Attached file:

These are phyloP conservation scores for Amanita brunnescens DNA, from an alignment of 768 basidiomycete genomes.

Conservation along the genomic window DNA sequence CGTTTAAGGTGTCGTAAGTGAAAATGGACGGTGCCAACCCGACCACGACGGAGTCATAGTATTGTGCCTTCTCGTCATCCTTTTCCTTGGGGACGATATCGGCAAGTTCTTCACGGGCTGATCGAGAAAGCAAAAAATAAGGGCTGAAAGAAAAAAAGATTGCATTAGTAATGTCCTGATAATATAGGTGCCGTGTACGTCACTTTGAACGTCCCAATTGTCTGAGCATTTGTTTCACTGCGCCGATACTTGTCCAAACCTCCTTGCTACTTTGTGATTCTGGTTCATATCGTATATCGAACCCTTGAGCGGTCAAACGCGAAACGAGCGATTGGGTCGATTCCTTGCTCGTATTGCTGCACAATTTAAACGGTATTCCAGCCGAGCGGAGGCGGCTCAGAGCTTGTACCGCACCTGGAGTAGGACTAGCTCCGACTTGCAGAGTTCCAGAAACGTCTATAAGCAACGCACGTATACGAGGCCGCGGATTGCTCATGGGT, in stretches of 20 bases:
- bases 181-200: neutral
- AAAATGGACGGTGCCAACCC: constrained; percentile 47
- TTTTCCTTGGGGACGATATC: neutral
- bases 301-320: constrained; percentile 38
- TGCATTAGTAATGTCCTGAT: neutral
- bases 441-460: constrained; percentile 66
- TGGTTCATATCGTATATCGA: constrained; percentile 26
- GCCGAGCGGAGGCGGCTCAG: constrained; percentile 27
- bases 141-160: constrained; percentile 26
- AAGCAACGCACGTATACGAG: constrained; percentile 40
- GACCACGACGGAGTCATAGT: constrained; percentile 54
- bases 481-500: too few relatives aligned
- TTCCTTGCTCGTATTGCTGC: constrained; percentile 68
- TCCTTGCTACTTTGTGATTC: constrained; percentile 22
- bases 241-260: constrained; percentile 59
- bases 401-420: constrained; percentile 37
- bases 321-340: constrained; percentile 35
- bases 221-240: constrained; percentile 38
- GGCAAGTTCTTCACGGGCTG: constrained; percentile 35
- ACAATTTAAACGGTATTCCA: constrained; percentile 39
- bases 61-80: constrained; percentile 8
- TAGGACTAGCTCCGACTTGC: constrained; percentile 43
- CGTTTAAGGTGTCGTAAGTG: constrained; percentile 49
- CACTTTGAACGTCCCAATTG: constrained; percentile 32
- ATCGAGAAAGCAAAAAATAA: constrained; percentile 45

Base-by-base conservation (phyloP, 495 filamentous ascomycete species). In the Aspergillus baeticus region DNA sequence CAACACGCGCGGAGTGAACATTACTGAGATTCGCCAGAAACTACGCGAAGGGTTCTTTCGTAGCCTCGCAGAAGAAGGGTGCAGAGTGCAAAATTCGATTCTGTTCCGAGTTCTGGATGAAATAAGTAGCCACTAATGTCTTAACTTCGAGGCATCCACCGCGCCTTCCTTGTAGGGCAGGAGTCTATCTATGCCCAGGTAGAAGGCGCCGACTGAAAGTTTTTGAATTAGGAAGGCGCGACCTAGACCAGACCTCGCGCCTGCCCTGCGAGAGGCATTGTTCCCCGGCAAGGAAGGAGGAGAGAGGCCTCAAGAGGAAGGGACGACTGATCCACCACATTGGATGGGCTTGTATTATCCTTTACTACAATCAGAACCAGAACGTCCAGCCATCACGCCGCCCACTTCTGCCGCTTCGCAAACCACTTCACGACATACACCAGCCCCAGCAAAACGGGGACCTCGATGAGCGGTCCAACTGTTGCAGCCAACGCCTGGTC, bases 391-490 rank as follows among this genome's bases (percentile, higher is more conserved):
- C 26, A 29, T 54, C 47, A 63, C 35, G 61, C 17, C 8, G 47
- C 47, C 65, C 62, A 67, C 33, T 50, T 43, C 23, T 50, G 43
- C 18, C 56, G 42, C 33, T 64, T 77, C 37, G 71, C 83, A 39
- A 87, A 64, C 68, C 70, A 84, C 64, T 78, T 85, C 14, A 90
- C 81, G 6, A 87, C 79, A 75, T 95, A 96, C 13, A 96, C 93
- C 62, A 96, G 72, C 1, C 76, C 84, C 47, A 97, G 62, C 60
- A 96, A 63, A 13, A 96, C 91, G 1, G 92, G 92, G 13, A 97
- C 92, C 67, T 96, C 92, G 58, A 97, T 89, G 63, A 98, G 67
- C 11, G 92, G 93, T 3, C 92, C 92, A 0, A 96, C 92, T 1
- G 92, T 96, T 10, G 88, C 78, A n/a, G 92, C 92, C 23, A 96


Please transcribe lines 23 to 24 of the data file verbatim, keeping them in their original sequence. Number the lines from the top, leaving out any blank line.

- bases 61-80: constrained; percentile 8
- TAGGACTAGCTCCGACTTGC: constrained; percentile 43